In Cancún, hotels are more than prepared for mosquitoes, carrying out these fumigations on their own without depending on the government, García said, “but it’s different in Yucatán, where tourism actually involves visiting the ruins, going to the cenotes and traipsing through the jungle.”

It’s easy to confuse dengue with COVID because of the fever and other overlapping symptoms. Despite the government’s recommendations to visit clinics in case of symptoms to get a more timely diagnosis for dengue, García said, the government is still mostly focused on fumigation.

They do implement prevention measures, said a representative for the Secretariat of Health in Yucatán, such as a surveillance system to monitor mosquito densities and campaigns to reduce potential mosquito breeding sites prior to the rainy season.

As for timely diagnosis? Yucatán also monitors patients with symptoms, categorizing them as probable until they’re confirmed, said the representative.

Timely diagnosis isn’t just an issue in Mexico. Late diagnosis has happened to tourists who’ve visited Mexico or other tropical countries and returned to the U.S. feeling sick. For Michelle Zung, 45, a Seattle-based advertising executive who traveled to Yucatán in September, it took a while to receive a proper diagnosis once she was back in the U.S.

Zung started feeling feverish with body aches towards the end of her trip and got back to Seattle still feeling sick. After a few days of testing negative for COVID, her sister, who’s a doctor, suggested she get tested for dengue. She couldn’t get an appointment with her doctor, so she went to urgent care and asked to get tested. She recalls that the doctor there said “I’ve been doing this for 30 years, and I’ve never seen a case of dengue.” 

The skeptical doctor was proven wrong by a positive test, Zung said. She got a call later from her county’s Public Health Department to confirm she caught dengue while traveling.

The number of cases for travelers who’ve come back with dengue is underestimated, says a dengue report from the CDC, “because many travelers with dengue do not seek medical care, are not tested for dengue when evaluated or do not receive a correct diagnosis.”

Doctors need more awareness about these types of diseases, said Joshua Wong, a researcher for the CDC who co-authored the report. Because it’s a disease that you don’t see very often, doctors don’t always think of dengue when the patients have a fever. It’s important for doctors to add it to their diagnosis, he said.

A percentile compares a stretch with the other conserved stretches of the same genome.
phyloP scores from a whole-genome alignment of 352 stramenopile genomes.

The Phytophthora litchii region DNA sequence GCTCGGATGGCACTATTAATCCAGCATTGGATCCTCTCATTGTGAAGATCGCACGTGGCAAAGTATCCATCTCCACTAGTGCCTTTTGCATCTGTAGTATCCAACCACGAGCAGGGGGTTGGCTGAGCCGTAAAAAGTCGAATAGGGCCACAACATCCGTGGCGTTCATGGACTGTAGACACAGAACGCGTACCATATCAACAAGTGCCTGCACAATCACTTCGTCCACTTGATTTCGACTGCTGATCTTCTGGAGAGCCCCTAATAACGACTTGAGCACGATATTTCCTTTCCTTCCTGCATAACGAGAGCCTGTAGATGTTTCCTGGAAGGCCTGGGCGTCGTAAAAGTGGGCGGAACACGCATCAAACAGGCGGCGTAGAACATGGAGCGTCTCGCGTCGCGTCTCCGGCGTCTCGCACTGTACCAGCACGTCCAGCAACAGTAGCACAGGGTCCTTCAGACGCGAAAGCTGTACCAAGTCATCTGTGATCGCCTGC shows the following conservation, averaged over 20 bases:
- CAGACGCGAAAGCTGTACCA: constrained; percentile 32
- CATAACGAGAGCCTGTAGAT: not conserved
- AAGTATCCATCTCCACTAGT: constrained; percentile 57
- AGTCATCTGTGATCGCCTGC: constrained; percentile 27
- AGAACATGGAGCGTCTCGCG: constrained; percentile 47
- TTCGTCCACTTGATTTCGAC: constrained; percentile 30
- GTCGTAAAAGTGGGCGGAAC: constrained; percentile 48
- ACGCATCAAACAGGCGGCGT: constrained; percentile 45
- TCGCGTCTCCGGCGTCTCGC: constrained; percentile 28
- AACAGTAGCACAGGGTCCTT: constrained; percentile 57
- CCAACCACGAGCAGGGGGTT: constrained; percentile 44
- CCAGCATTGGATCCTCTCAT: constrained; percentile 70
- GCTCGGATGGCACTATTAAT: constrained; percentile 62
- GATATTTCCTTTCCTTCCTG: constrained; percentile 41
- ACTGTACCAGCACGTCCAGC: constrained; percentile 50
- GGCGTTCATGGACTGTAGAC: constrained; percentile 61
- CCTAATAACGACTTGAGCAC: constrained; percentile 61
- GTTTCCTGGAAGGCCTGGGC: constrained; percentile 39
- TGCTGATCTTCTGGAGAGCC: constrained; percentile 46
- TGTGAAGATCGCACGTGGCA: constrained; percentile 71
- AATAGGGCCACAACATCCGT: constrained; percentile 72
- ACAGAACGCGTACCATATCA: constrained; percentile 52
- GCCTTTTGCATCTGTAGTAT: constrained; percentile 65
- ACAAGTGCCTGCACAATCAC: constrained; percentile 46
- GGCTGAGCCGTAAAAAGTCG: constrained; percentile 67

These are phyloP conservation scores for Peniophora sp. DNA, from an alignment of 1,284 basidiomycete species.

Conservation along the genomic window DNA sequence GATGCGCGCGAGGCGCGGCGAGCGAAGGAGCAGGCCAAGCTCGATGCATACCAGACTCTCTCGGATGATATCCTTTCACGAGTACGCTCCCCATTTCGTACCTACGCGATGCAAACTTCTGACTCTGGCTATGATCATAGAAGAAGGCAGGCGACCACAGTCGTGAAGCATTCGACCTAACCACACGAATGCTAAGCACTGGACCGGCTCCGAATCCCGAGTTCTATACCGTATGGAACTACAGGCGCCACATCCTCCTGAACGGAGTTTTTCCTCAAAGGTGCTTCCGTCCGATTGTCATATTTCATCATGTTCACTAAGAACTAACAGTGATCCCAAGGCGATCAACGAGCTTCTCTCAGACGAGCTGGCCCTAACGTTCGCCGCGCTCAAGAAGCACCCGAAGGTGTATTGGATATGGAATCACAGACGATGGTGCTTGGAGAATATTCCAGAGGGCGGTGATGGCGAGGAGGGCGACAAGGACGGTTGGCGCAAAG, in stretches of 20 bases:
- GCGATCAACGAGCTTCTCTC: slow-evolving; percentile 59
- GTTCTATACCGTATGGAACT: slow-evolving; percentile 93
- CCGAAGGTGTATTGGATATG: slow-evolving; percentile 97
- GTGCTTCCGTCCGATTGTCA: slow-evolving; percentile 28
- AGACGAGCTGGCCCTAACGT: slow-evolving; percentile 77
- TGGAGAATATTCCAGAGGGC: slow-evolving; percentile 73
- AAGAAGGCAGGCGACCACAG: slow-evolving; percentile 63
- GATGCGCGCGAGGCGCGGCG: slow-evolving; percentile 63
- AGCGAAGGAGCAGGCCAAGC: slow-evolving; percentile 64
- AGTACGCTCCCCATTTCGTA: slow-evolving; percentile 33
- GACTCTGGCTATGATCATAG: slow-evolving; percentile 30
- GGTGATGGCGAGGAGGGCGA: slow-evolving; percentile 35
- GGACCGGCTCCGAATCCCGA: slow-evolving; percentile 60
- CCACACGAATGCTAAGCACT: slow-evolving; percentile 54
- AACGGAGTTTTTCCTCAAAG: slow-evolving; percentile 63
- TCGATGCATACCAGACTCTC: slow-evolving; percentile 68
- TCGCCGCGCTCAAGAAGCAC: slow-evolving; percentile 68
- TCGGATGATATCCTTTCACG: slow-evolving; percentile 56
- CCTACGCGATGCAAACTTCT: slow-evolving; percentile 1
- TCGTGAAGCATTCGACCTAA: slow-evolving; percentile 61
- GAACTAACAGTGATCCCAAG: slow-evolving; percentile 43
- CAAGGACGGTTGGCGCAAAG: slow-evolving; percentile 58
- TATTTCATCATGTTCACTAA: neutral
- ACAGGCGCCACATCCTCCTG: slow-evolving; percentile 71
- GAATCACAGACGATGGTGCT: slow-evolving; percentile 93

“I always say to doctors: think of dengue.”

But is dengue a strong enough reason to avoid visiting Mexico? Not really, Mexican researcher García said “Prevention is the most important thing. Wearing the right clothes and using the right insect repellent.”

Even for people who’ve caught dengue in Mexico, like Hanson, the “horrible experience” she went through couldn’t keep her from going back.

“I love Mexico and this is still a quintessential, beautiful community,” Hanson said. “The food, the people, everything’s a 10 out of 10. It’s paradise.”

As winter approached, Hanon prepared to leave for her three weeks in Puerto Escondido. She’d been eyeing the insect repellent on her kitchen counter that her husband had stocked up on the week before leaving — she threw it into her bag.

About the Author

Alexa Robles-Gil

Alexa is a Mexican writer and biologist. Her work in wildlife conservation has taken her to South Africa’s Western Cape and a remote island off Mexico’s Pacific coast. She writes for the Chile-based magazine, Endémico, where she reflects on this century’s environmental questions. As a fiction writer, she’s currently working on her second novel.


Leave a Reply

Your email address will not be published. Required fields are marked *


The Scienceline Newsletter

Sign up for regular updates.